Construction season drawing to a close on Ann Arbor-area roadways
The long orange barrel season that has plagued most major routes in and around Ann Arbor from this spring to this fall is drawing to a close.
Construction barrels have been removed from the eight miles of M-14 from Earheart Road to the Washtenaw-Wayne county line that was being repaved. Pavement markings also have been painted, said Kari Arend, spokeswoman for the Michigan Department of Transportation.
AnnArbor.com file photo
All lanes of US-23 have been open in both directions without the split merge traffic configuration for about a month now, but overnight single-lane closures from about 9 p.m. to 3 a.m. are in effect periodically as crews finish construction.
About another month of work is slated for the roadway, Arend said. Crews are expected to clear US-23 at some point in December, Arend said.
Paving efforts on M-52 at the Interstate 94 interchange, including entrance and exit ramps, also have ended, Arend said.
Two projects still have outstanding work: MDOT is building a pedestrian path along Washtenaw Avenue under US-23 as a part of the Reimagine Washtenaw project, at the request of the city of Ann Arbor and Pittsfield Township. That work is scheduled for completion mid-December.
On I-94, additional lane closures are slated at the US-23 interchange as crews finish sign upgrades, Arend said.
The exact dates and times of the closures have yet to be announced. MDOT crews have to remove trusses holding signs on westbound I-94 east of US-23 and at westbound I-94 at State Street and replace them with new signs, Arend said.
MDOT will announce the closures ahead of time and will likely not plan them for this weekend when the University of Michigan plays its last home football game of the season, Arend said.
The new signs have higher reflectivity and lettering that is easier to read, Arend said.
New signs on eastbound I-94 at US-23 have already been installed. A closure in the early morning of Nov. 3 on eastbound I-94 at US-23 for MDOT's sign replacement caused a traffic backup at the same time that a fatal crash occurred on eastbound I-94 at State Street.
Ann Arbor roads
Two major Ann Arbor routes that have been closed for months will soon be open to motorists.
The East Stadium Boulevard bridges opened to traffic Wednesday afternoon.
Steven Pepple | AnnArbor.com
That portion of Dexter Avenue has not been paved in at least 30 years, which makes it older than the city’s electronic records system that dates to 1982. Work began on the roadway March 26.
Tuesday, crews paved the first layer of asphalt on the final third of the project from Lyn Anne to Maple Road. Wednesday, the second layer of pavement was installed.
Part of the project also includes re-constructing the parking lot in the nearby Veterans Park as well as the bike path, installing some concrete curbs and landscaping.
The final, top layer of asphalt on Dexter Avenue is slated for installation Tuesday, Nov. 20 - just one day before the asphalt plant the city is using will close for the winter, Rolla said.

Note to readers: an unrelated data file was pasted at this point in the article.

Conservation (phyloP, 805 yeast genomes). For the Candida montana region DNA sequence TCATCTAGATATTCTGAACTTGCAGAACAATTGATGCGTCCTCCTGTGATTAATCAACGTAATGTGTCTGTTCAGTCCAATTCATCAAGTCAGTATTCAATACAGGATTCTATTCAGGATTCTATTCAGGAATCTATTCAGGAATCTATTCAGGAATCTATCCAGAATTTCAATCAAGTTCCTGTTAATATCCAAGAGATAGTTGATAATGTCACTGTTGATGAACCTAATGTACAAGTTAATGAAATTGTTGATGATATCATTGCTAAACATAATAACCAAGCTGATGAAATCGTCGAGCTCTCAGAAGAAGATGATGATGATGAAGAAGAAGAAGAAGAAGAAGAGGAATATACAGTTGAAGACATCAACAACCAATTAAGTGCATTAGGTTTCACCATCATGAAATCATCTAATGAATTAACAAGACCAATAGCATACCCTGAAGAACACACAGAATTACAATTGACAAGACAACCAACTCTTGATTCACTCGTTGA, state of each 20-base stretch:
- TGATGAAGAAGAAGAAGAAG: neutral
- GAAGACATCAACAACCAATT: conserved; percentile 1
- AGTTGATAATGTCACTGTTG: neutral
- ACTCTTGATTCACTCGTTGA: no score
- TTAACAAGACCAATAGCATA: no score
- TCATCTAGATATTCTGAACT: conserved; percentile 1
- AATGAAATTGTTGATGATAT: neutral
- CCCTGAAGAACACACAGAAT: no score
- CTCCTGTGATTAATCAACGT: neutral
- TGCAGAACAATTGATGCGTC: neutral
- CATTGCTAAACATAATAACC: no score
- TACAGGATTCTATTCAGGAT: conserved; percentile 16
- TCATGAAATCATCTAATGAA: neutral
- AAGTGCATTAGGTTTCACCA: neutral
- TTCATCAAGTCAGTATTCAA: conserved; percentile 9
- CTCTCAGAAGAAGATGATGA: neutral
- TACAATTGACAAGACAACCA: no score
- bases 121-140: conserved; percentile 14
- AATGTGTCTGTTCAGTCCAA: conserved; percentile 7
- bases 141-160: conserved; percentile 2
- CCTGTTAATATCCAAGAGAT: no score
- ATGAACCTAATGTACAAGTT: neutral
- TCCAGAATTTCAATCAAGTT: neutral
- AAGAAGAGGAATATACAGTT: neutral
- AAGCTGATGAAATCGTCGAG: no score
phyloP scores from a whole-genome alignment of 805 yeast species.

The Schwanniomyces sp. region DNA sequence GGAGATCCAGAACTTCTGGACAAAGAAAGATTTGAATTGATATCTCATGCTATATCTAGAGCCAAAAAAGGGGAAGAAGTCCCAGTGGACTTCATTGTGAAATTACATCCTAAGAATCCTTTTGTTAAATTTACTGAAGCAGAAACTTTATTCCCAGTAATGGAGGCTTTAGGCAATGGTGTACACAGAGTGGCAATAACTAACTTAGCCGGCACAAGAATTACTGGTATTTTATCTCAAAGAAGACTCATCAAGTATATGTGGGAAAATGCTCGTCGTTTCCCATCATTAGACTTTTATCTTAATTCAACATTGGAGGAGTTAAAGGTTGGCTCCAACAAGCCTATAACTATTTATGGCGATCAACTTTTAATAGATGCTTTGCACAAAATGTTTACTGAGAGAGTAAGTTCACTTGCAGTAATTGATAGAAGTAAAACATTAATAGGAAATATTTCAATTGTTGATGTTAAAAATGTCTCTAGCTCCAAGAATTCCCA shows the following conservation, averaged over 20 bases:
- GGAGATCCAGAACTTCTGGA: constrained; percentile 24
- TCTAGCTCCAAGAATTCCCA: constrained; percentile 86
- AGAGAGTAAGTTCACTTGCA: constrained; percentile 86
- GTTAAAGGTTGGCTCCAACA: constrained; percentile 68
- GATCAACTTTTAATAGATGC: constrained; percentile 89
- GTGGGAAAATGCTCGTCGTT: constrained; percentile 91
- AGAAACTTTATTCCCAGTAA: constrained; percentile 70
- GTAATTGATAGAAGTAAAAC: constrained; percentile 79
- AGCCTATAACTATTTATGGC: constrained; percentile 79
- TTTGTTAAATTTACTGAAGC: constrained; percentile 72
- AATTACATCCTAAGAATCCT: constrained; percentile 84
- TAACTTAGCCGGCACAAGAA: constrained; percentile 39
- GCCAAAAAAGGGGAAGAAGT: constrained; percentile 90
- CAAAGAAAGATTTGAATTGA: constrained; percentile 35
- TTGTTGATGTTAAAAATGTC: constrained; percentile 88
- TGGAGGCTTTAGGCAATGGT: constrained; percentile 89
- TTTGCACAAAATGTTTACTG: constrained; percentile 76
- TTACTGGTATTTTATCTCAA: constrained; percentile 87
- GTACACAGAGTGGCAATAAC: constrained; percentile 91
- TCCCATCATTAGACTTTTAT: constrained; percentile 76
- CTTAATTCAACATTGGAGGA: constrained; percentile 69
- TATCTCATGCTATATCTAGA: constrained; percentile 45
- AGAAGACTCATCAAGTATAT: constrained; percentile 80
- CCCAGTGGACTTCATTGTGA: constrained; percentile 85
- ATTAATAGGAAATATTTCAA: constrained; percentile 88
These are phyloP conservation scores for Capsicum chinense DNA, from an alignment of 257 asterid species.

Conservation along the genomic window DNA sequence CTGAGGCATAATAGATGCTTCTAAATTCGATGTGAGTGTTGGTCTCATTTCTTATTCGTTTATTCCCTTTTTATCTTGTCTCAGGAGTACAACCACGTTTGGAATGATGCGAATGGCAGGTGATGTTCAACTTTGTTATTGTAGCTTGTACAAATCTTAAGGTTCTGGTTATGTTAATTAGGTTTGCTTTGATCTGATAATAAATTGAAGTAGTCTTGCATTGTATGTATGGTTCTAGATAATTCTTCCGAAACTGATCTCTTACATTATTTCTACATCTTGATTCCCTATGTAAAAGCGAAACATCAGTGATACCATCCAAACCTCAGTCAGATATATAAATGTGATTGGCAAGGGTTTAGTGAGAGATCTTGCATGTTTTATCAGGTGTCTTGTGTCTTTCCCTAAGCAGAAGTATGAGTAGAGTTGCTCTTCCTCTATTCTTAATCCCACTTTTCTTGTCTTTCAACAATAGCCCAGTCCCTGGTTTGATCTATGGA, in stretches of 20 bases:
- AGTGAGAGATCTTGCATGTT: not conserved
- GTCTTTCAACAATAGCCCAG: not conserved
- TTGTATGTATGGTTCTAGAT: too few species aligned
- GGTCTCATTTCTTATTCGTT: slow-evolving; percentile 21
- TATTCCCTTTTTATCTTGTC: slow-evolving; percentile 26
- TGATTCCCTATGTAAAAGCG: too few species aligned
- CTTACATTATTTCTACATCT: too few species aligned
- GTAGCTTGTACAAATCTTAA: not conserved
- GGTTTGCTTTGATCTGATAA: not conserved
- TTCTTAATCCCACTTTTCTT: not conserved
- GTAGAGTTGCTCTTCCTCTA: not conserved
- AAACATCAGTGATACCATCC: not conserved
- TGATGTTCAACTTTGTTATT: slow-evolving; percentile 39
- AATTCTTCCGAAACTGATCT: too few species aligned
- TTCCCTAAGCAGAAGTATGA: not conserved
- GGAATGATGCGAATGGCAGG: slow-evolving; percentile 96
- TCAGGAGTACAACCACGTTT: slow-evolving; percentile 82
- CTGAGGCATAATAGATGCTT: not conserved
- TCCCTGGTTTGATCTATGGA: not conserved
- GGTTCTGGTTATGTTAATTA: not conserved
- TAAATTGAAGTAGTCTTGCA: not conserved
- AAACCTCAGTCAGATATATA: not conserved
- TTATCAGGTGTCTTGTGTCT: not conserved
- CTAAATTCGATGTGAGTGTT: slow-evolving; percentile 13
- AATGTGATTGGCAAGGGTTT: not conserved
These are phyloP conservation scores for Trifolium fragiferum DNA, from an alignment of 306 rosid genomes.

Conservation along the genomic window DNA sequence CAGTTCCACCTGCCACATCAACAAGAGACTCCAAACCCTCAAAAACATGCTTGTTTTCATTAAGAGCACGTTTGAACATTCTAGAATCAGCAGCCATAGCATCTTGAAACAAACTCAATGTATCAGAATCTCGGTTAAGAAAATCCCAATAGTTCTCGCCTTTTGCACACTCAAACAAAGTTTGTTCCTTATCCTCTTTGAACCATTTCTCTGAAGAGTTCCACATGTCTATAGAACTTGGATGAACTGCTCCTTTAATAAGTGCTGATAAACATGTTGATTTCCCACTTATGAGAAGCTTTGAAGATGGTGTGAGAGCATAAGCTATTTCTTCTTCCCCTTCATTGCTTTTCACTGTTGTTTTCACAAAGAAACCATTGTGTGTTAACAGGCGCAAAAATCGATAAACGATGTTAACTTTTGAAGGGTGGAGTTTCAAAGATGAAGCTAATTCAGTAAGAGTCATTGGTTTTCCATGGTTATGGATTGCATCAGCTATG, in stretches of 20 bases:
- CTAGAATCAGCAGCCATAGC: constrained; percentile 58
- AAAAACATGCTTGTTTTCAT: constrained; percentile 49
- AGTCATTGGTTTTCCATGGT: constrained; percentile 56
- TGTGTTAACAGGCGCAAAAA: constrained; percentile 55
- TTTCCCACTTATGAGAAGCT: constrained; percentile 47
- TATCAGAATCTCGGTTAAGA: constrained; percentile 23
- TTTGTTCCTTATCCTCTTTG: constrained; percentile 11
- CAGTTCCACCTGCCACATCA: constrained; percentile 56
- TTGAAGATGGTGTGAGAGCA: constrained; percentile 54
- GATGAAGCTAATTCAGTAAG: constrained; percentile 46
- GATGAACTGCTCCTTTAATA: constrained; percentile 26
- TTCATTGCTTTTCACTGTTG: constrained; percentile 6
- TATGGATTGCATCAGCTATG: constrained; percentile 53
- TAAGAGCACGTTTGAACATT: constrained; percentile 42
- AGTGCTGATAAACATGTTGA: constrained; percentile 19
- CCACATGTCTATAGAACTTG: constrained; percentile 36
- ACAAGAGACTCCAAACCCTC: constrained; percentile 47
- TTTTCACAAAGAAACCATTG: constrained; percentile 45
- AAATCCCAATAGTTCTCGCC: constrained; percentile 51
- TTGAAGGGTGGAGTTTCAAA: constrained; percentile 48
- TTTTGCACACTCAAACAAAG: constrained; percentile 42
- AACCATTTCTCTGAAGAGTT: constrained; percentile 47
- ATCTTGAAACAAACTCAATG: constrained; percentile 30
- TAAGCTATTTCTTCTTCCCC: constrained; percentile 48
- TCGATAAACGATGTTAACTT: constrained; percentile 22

“There are temperature limitations when you’re dealing with asphalt,” Rolla said. “If temperature takes a turn, we’ll miss our window because the asphalt plants will close.”
As a rule of thumb, asphalt plants typically close Nov. 15.
Dexter Avenue was initially slated to re-open Nov. 9 after an aggressive construction schedule, but several unexpected delays have pushed the project’s completion date back, Rolla said. Workers had to remove more of the soft soil in the roadbed than anticipated, there were several unplanned conflicts with utility lines in the area, and there were some water main breaks, Rolla said.
Overall, the project will likely be slightly over the approved contract amount of about $3.37 million, Rolla said. The contractor is responsible for paying for repairs to the water main because they caused the break, Rolla said.
Washtenaw County roads
A rehabilitation project on Golfside Road between Packard and Clark roads in Ypsilanti Township, originally budgeted at $1.1 million, has been delayed numerous times after its May start date. The project, in addition to milling and resurfacing the road, included sanitary sewer work in conjunction with the Ypsilanti Communities Utilities Authority and reduced the road from four lanes to three.
Work was unexpectedly delayed in July because of an unexpected water main problem, but resumed in the beginning of September.
As of Tuesday, paving has been completed on Golfside Road and Washtenaw County Road Commission crews are installing permanent signs along the road.
Because the Road Commission does not have the time or budget to completely reconstruct the road, only the top layers of pavement are being re-done.
However, a pothole has developed in the south southbound lane of Golfside Road just south of Washtenaw Avenue - meaning southbound traffic in the area will be diverted into the center lane as crews remove the pavement and install concrete in the area of the pothole.
As a result of the traffic shift from four lanes to three lanes, vehicles were directed to a spot directly over a utility trench for a sanitary sewer. The increased pressure on the area likely caused the ground to settle more than anticipated and a pothole developed, according to the Road Commission.
Work on Golfside Road is now expected to clear by Thanksgiving, Nov. 22.
Minor pavement projects across Washtenaw County are wrapping up, and the last major project to be completed is the paving of Waters Road from Wagner Road to the Lodi Township line.
The previously gravel road has been paved this fall as a result of a special assessment district that was created to pay for the project.